Bloop Hits: The Mets’ battling rappers
The 1986 New York Mets might be the quintessential team of the 1980s. Not only did they win more games (108) than any other team in that decade, but they were arguably the most entitled, hedonistic, coke-hoovering crew of a supremely entitled, hedonistic, coke-hoovering era. And in a decade that saw hip-hop music rise to prominence, their players were responsible for not one, not two, but three rap singles.
The first and most notorious of these was “Get Metsmerized,” an agonizingly awful group effort featuring George Foster, Darryl Strawberry, Dwight Gooden, Lenny Dykstra, Rafael Santana, Rick Aguilera, Kevin Mitchell, Tim Tuefel and Howard Johnson …
Though written and produced by Aaron Stoner, Jeff Gordon and Bob Held (the latter of whom would go on to pen tracks for past-their-prime acts like Alice Cooper, Deep Purple and Riot), this one was the brainchild of Foster, who figured that the Mets — heavily favored to take their division in ’86, and riding a new peak of popularity in the NYC area — could cash in with a “Super Bowl Shuffle”-type novelty single.
But whereas “Super Bowl Shuffle” was officially sanctioned by the Chicago Bears, with all proceeds from sales of the team’s 1985 single going to charity, Foster failed to clear his brilliant idea with the Mets before going into the studio … and had no interest in directing the profits anywhere but into the pockets of himself and his cohorts. Additionally, as Jeff Pearlman noted in his immensely entertaining ’86 Mets chronicle, The Bad Guys Won!, the Bears at least had the decency to wait until they’d played (and won) their 10th game of the ’85 season before recording “Super Bowl Shuffle,” while Foster and his teammates still had 160 games left on their schedule when they cut “Get Metsmerized.”
The team’s successful championship run eventually validated such unseemly arrogance, but no amount of titles could ever justify their collective ineptitude on the mic. While Mitchell at least sounds like he might have spent his senior year of high school rhyming along to the Sugarhill Gang’s “Rapper’s Delight,” and Dykstra injects a welcome burst of energy into the track — much as he did to the team’s lineup — everyone else sounds about as lost as a missionary in mid-’80s Times Square. Sure, Tuefel was never fated to end up on a Pitchfork list of underrated white rappers, but Gooden delivers his lines like he’s reading a ransom note from his captors, and Strawberry’s rhyming is so far off the beat that it practically rips a hole in the space-time continuum.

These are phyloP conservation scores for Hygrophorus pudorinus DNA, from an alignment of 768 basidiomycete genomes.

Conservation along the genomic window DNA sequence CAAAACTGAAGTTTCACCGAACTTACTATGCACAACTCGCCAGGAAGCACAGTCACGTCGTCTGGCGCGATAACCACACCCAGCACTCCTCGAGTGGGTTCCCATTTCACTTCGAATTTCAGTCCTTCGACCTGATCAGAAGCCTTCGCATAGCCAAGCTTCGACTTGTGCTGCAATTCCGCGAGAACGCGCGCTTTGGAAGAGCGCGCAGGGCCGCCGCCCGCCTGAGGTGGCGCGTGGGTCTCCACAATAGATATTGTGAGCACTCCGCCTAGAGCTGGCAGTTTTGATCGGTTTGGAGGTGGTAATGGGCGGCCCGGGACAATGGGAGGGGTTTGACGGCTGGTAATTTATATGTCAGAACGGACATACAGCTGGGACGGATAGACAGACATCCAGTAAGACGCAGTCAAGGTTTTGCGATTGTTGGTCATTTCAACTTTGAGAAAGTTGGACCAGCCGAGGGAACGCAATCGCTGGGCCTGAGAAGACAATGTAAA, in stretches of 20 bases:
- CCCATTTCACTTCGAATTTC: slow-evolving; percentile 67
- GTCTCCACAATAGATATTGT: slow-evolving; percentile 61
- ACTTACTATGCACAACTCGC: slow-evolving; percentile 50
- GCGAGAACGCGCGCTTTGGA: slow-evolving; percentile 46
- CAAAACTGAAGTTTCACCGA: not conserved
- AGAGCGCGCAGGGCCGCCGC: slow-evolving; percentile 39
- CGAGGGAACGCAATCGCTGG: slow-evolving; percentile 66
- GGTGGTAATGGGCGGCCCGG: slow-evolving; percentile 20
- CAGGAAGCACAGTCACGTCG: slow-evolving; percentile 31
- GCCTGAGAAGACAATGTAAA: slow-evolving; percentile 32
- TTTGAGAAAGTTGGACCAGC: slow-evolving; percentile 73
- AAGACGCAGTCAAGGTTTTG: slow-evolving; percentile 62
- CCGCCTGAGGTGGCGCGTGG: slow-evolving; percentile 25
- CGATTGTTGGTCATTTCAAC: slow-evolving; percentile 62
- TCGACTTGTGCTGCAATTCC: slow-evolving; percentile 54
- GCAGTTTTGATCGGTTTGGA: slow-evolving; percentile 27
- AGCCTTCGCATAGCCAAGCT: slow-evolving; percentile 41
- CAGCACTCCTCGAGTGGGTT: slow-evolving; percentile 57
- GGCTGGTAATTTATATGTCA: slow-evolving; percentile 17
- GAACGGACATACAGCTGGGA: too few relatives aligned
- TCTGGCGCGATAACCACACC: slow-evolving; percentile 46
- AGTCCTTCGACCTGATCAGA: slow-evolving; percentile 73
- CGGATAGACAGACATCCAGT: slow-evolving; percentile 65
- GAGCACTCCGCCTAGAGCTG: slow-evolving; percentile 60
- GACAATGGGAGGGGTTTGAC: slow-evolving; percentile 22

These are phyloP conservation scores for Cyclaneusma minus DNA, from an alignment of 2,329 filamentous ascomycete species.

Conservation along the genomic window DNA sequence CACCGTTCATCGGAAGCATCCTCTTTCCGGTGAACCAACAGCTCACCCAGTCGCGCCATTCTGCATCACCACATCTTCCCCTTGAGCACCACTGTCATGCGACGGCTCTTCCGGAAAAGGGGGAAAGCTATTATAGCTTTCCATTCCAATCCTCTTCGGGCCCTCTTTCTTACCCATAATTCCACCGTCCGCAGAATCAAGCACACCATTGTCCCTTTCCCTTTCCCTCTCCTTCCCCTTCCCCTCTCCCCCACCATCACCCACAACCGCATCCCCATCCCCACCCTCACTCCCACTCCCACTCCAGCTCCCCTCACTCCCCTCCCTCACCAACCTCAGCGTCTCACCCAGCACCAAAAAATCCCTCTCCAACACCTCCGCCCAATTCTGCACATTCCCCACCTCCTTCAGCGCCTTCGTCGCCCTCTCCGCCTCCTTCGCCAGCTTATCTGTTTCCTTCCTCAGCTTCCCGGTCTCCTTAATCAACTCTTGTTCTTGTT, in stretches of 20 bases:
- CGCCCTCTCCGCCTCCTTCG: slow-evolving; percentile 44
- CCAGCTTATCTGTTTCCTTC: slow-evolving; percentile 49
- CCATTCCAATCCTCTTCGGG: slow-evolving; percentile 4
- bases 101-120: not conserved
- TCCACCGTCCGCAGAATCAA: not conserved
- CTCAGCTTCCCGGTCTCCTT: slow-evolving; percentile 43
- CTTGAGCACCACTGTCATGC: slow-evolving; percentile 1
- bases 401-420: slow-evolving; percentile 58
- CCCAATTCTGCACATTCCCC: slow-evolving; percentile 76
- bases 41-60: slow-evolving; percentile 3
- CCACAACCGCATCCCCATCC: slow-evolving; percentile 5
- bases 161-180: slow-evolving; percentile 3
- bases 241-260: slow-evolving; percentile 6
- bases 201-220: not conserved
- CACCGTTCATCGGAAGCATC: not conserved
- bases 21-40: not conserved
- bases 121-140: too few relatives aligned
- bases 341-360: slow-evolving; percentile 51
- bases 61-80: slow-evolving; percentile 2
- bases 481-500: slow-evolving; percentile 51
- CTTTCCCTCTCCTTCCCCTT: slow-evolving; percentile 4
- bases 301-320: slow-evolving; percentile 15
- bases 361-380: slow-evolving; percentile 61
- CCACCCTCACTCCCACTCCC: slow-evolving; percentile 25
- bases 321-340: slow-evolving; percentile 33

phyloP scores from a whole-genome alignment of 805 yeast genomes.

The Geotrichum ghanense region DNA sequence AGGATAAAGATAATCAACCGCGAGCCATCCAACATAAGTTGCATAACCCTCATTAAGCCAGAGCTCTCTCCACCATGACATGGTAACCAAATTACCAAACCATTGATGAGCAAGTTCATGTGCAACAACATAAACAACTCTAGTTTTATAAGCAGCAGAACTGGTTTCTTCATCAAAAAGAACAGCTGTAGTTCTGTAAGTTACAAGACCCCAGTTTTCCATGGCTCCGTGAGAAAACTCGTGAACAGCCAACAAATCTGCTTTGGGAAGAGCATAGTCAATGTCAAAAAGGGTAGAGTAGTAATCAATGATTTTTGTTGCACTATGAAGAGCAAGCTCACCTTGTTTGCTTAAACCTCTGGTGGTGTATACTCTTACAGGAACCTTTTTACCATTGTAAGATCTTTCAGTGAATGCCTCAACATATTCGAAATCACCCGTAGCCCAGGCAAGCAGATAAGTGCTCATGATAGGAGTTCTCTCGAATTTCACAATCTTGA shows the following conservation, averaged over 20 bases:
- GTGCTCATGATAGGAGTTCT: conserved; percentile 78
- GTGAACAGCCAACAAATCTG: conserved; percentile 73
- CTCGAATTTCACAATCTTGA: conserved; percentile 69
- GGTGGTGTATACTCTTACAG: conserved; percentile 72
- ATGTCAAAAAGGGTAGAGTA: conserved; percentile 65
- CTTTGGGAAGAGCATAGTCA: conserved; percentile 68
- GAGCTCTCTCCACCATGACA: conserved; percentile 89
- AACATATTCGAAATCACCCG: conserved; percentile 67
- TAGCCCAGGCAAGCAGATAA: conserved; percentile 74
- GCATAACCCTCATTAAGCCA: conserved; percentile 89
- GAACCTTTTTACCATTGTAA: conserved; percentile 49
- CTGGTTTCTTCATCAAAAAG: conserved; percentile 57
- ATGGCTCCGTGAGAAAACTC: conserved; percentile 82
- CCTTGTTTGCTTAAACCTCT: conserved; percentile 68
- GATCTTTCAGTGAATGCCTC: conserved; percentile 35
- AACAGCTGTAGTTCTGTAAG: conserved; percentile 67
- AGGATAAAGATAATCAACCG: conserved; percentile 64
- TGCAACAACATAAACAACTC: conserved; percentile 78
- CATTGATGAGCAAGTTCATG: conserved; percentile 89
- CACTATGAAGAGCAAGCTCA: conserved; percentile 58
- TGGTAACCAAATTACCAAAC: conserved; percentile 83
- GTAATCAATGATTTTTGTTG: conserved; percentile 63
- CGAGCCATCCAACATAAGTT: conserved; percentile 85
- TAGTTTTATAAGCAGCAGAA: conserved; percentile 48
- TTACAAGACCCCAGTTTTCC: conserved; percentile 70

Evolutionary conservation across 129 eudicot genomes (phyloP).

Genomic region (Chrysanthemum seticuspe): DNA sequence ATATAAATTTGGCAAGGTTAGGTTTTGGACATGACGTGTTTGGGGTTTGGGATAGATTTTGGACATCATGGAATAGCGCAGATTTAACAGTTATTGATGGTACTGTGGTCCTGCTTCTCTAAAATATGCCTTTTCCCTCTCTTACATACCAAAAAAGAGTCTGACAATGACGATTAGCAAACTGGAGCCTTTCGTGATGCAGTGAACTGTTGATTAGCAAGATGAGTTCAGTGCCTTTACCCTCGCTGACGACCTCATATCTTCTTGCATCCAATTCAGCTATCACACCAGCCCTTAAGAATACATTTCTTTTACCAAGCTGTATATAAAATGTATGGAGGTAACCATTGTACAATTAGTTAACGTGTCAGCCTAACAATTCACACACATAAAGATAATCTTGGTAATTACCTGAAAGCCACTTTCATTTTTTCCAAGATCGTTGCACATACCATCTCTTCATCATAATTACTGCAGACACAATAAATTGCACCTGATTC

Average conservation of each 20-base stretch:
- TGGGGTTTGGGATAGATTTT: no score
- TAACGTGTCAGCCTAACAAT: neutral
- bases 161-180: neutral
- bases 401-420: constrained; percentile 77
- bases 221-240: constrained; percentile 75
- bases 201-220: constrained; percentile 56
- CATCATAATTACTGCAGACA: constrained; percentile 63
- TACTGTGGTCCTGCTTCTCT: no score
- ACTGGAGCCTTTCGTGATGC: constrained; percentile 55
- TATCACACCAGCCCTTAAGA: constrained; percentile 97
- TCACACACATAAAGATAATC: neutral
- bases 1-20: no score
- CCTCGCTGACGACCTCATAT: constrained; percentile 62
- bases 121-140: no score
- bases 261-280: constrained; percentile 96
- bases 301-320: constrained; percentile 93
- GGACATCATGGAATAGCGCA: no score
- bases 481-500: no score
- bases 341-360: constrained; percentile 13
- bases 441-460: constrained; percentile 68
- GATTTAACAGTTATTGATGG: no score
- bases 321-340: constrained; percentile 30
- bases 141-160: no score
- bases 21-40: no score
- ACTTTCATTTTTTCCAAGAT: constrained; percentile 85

Foster’s envisioned conquest of the charts never panned out, in part because the understandably horrified Mets’ front office stonewalled the song’s release for much of the season. (They opted instead to commission and promote the bland-but-catchy “Let’s Go Mets,” which featured no actual Mets players on the track.) Ironically, by the time “Get Metsmerized” finally hit the shelves in August, Foster — who was as unpopular in the Mets clubhouse as he was with the Shea faithful — had already been released.
Even more ironically, considering their appalling contributions to “Get Metsmerized,” both Gooden and Strawberry soon released rap records of their own. Gooden, in fact, might be even less present on “Dr. K,” his 1986 single with Mellow Mel and the MCL Rap Machine; lending credence to their earlier assessment that the former NL Rookie of the Year and Cy Young winner was “not outgoing/Kind of quiet and shy,” the young pitcher shows up around the 1:50 mark to trade a couple of half-hearted rhymes with the crew. Doc’s jheri curl on the picture sleeve might be the most impressive thing about the whole endeavor. Meanwhile, Mellow Mel and the MCL Rap Machine more or less vanished from the face of the earth after the record was released in October 1986, a fact which should hardly surprise anyone who’s actually listened to it…
Strawberry, on the other hand, made a surprisingly credible comeback with his second studio foray. Teaming up with then-hot Brooklyn rap groups U.T.F.O. (“Roxanne, Roxanne”) and Whistle — who’d recently hit the charts with “(Nothin Serious) Just Buggin” — and in-demand L.A. rapper/songwriter/producer The Real Richie Rich, Strawberry released the awesomely titled “Chocolate Strawberry” on the even-more-awesomely named Strawesome Records in 1987:
Though he wisely lets the professionals carry the weight for most of the track — a legitimately bangin’ old-school joint — Straw takes a respectable turn at the mic, dropping asides like “Yo I ain’t soft/I even get paid on my days off” with enough swagger to make you forget about how awful he was on “Get Metsmerized." It wasn’t a hit, and it didn’t inspire Strawberry to forsake his playing duties for a new career as a rapper (something that the Mets organization was reportedly worried about at the time), but “Chocolate Strawberry” is the unquestionable winner in the amazin’ rap battle of the New York Mets.